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Great Dames

Great Dames

Elspeth Cameron
Janice Dickin
Copyright Date: 1997
Pages: 304
  • Book Info
    Great Dames
    Book Description:

    This book elucidates the lives and achievements of several Canadian women from different walks of life.

    eISBN: 978-1-4426-7550-6
    Subjects: History

Table of Contents

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  1. Front Matter
    (pp. i-vi)
  2. Table of Contents
    (pp. vii-2)
  3. Introduction
    (pp. 3-18)

    Until fairly recently, writing lives has largely, though certainly not exclusively, been an endeavour to describe, interpret, and thereby fix in time the public careers of public men. The theme of PlutarchʹsLives,¹ the first writings acknowledged as biographical, was the acquisition and husbanding of political power by Greek and Roman men. The enduring connection between biography and nationalism has been thoughtfully explored by Anna Makolkin inName,Hero,Icon(1992).² To some readers, this is still what biography is for. As citizens affected by the decisions of leaders and lawmakers, they crave comfort from confirmation of a national ideology...

  4. Just the Facts?

    • ʹWrite Down Everything Just as You Know Itʹ: A Portrait of Ibolya Szalai Grossman
      (pp. 21-34)

      10 December 1916 Ibolya was born in Pécs in the southwest part of Hungary to Ignacz Szalai and his second wife, Laura Fisher. She was the second-born of three daughters. She also had two half-sisters who were born to her fatherʹs first wife. Ignacz was a tinsmith; Laura kept a kosher house and blessed the children on Friday nights because the father, whose duty it would normally be to bless the family, was not very religious. Ibolya says that although there was always enough food on the table, the family was poor.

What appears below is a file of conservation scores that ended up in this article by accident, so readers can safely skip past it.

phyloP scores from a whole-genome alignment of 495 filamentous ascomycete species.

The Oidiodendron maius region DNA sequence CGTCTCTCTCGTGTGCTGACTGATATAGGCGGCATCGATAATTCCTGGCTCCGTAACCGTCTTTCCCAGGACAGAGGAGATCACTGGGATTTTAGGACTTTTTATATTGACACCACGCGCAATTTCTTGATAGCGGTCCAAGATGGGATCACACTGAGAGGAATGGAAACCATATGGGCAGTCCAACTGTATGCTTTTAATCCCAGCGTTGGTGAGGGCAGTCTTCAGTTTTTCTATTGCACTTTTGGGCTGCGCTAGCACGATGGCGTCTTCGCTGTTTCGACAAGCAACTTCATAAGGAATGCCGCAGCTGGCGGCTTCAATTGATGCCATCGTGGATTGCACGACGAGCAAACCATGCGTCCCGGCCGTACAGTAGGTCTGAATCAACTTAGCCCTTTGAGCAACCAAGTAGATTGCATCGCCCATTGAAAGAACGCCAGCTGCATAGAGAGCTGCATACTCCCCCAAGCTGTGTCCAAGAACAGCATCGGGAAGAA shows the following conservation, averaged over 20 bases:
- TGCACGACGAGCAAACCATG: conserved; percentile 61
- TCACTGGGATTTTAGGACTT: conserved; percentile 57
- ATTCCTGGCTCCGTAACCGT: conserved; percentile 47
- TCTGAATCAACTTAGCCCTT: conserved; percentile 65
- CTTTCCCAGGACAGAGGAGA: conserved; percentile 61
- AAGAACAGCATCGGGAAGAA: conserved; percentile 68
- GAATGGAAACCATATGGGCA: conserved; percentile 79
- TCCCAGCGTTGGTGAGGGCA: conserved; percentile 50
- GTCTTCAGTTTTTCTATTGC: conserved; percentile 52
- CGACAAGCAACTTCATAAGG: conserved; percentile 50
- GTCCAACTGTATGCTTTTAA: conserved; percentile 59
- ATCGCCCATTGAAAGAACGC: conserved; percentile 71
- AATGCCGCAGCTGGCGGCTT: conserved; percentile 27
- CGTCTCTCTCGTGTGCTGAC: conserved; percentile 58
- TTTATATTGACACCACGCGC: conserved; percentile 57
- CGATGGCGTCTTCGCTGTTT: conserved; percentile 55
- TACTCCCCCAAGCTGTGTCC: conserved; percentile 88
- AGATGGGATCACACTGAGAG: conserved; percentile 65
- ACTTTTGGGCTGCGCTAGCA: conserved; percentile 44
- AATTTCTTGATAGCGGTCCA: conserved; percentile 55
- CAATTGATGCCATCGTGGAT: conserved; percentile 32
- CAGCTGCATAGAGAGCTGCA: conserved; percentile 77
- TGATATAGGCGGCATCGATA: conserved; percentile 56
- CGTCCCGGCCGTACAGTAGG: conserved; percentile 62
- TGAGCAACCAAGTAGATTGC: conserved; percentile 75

c. 1921–5 Ibolya went to a Hebrew...

    • Victims of the Times, Heroes of Their Lives: Five Mennonite Refugee Women
      (pp. 35-54)

      Observers and analysts of contemporary world events, such as social scientists and newsmakers, frequently cite the statistic that 80 per cent of the worldʹs refugees are women and children.¹ Given this fact, anthropologist Doreen Indra has called for the study of gender as central to the refugee experience, pointing out that most research concerning refugees is primarily a ʹmale paradigm.ʹ² Historical writing on immigration to Canada has also, until recently, been dominated by interpretation that has ʹassumed (heterosexual) male behaviour and male-dominated public activity to define the immigrant experience.ʹ³ While research into the female experience of migration is increasing, the...

    • Driving towards Death
      (pp. 55-72)

      Florence, the noose is a necklace. Not quite as soft as a velvet ribbon gracing your wedding best neck but a line dividing breath from choke, head from body. The rope, Florence, can form the shape of a question. Or a knot.